Socrates famously said that “the only true wisdom is in knowing you know nothing.” Yet while we often equate human intelligence with the ability to recognize when help is needed and where to seek it out, most robots are simply not aware enough of their own actions to assess them, let alone ask for help — resulting in task execution failures that shut down production lines, require human intervention and reduce productivity. While occasional robot failures can be tolerated, relying on humans to clean up the mess does not make for a viable business model, especially for small production batch operations or non-repetitive tasks. If robots are to be successfully deployed outside large factory settings, and into small to medium sized enterprises (SMEs), they will have to get smarter and learn to ask for help when they are stuck.
Many robots are capable of picking up a part if the part is presented to the robot at a particular location. However, if the part has shifted from the expected location, the robot may no longer be able to grasp it … and if the part is sufficiently distant from its expected location, the robot could – as it attempts to grasp it – bump into it, push it further away, and jam the material handling system. This can, in turn, trigger a system fault and shut down the whole line — all because the robot does not know where the boundary between success and failure lies.
Robots function well in large scale industrial applications when reliability is designed into the system. This is accomplished by designing specialized hardware and software, extensively testing the system to identify potential failure spots, and developing contingency plans to handle failures when they occur. When a robot fails at a task, it often requires human intervention to clear the fault and restart the process, and this can be expensive. As such, robots are not typically used to execute a task until extremely high levels of reliability can be achieved — this is why customized hardware and software costs are typically only justified when the production volume is sufficiently high and the tasks are repetitive (such as in automotive assembly lines).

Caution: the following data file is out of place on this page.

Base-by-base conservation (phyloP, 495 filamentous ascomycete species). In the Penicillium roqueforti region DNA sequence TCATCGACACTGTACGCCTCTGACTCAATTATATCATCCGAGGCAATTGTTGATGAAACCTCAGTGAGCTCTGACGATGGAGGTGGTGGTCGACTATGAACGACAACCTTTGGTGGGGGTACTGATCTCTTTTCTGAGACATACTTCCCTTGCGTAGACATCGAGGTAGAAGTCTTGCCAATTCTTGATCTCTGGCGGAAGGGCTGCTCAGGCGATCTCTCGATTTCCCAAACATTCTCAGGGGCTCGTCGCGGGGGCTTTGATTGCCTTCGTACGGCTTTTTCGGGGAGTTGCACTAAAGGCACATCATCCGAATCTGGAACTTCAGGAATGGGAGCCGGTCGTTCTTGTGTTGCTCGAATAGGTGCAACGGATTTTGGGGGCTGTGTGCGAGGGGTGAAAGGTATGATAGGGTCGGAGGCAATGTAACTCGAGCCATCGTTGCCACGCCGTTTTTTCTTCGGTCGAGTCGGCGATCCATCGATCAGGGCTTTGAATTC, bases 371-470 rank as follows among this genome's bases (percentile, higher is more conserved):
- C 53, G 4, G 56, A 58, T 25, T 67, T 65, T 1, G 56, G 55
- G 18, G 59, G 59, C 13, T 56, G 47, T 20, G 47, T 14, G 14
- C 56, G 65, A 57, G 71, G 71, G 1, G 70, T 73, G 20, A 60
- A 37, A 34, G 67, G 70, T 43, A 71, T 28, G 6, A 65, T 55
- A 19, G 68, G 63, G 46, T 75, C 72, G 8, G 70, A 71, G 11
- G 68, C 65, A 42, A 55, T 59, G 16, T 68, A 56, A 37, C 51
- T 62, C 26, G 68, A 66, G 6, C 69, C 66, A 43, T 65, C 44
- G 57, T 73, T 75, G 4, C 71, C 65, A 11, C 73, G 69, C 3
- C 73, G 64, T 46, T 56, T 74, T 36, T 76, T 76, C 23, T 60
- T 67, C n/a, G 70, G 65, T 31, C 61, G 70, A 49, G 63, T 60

If we want to be able to use robots in small production batch operations or for non-repetitive tasks, however, we will need to prevent major system failures from occurring in the first place. Imagine a robot that could estimate the likelihood of completing its task before it even begins, and that calls for a human to help it figure out the problem when it foresees failure. A human operator could then provide the robot with assistance with the portion of the task that it finds challenging (for example, determining the orientation of a part, or finding a grasping strategy), leaving the robot to execute the remainder of the task itself.
In most situations, human intervention — at the right time, before the problem occurs — is far less costly than recovering from a system shutdown.
My students have been building a robot, called RoboSAM (ROBOtic Smart Assistant for Manufacturing), to demonstrate this concept in bin picking applications, which challenge a robot’s ability to perceive the desired object in the environment and to successfully pick it up and deliver it in a known pose. If RoboSAM is not sure whether it can pick the desired part from a bin containing many different parts, then it calls a remotely located human operator for help. The “human-on-call” concept, as we call it, is fundamentally different from the human-in-the-loop approach, which requires the human operator to actively monitor the manufacturing cell and take control away from the robot when the robot is about to make a mistake. “Human-on-call” requires the robot to call the human operator when it decides that it needs help.
This model allows a single remotely situated human operator to help multiple robots on an “as need” basis. It also enables robots to be deployed on more difficult tasks. For the foreseeable future, many tasks in small and medium manufacturing companies fall into this category, making the human-on-call concept the right economic model for deploying robots in these contexts.
People often ask what humans will do when robots become more widespread. In my opinion, humans will be needed to teach robots how to do different tasks and bail robots out when they are confused. The key will be to develop technologies that allow robots to ask for help when needed. Recent work in our lab is a step in that direction.
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